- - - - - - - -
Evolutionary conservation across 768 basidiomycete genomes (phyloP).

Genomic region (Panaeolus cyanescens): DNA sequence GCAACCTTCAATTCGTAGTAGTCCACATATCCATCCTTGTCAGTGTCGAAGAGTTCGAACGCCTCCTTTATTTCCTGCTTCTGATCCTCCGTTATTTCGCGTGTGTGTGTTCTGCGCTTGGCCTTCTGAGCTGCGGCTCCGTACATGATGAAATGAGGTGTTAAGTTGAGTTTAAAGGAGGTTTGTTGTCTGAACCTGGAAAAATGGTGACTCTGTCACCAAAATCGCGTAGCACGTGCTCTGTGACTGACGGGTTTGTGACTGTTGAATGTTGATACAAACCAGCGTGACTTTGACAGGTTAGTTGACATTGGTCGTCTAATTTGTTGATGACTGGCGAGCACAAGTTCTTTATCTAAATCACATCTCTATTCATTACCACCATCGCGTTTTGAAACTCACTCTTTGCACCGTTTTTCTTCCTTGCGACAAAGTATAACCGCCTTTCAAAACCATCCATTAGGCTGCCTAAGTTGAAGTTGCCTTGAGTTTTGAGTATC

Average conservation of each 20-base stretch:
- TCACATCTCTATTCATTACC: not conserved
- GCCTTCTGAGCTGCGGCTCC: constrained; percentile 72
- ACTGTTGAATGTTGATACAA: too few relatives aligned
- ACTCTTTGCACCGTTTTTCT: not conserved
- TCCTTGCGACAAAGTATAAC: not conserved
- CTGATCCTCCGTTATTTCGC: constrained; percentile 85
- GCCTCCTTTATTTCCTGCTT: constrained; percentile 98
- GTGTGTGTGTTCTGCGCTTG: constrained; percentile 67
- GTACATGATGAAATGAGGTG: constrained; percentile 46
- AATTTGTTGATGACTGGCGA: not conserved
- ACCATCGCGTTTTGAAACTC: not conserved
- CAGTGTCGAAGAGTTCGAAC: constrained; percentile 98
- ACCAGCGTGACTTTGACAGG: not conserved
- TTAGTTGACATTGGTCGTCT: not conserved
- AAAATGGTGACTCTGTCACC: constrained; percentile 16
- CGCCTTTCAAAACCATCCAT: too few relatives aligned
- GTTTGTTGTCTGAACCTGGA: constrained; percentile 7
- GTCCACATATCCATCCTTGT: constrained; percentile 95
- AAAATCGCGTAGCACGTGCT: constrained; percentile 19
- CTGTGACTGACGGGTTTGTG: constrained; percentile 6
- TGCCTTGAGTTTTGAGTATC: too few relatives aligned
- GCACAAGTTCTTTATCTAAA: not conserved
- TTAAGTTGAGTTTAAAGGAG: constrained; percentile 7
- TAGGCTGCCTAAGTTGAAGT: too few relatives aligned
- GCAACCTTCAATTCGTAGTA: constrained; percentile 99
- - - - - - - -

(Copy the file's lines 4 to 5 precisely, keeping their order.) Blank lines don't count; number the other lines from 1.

- TCACATCTCTATTCATTACC: not conserved
- GCCTTCTGAGCTGCGGCTCC: constrained; percentile 72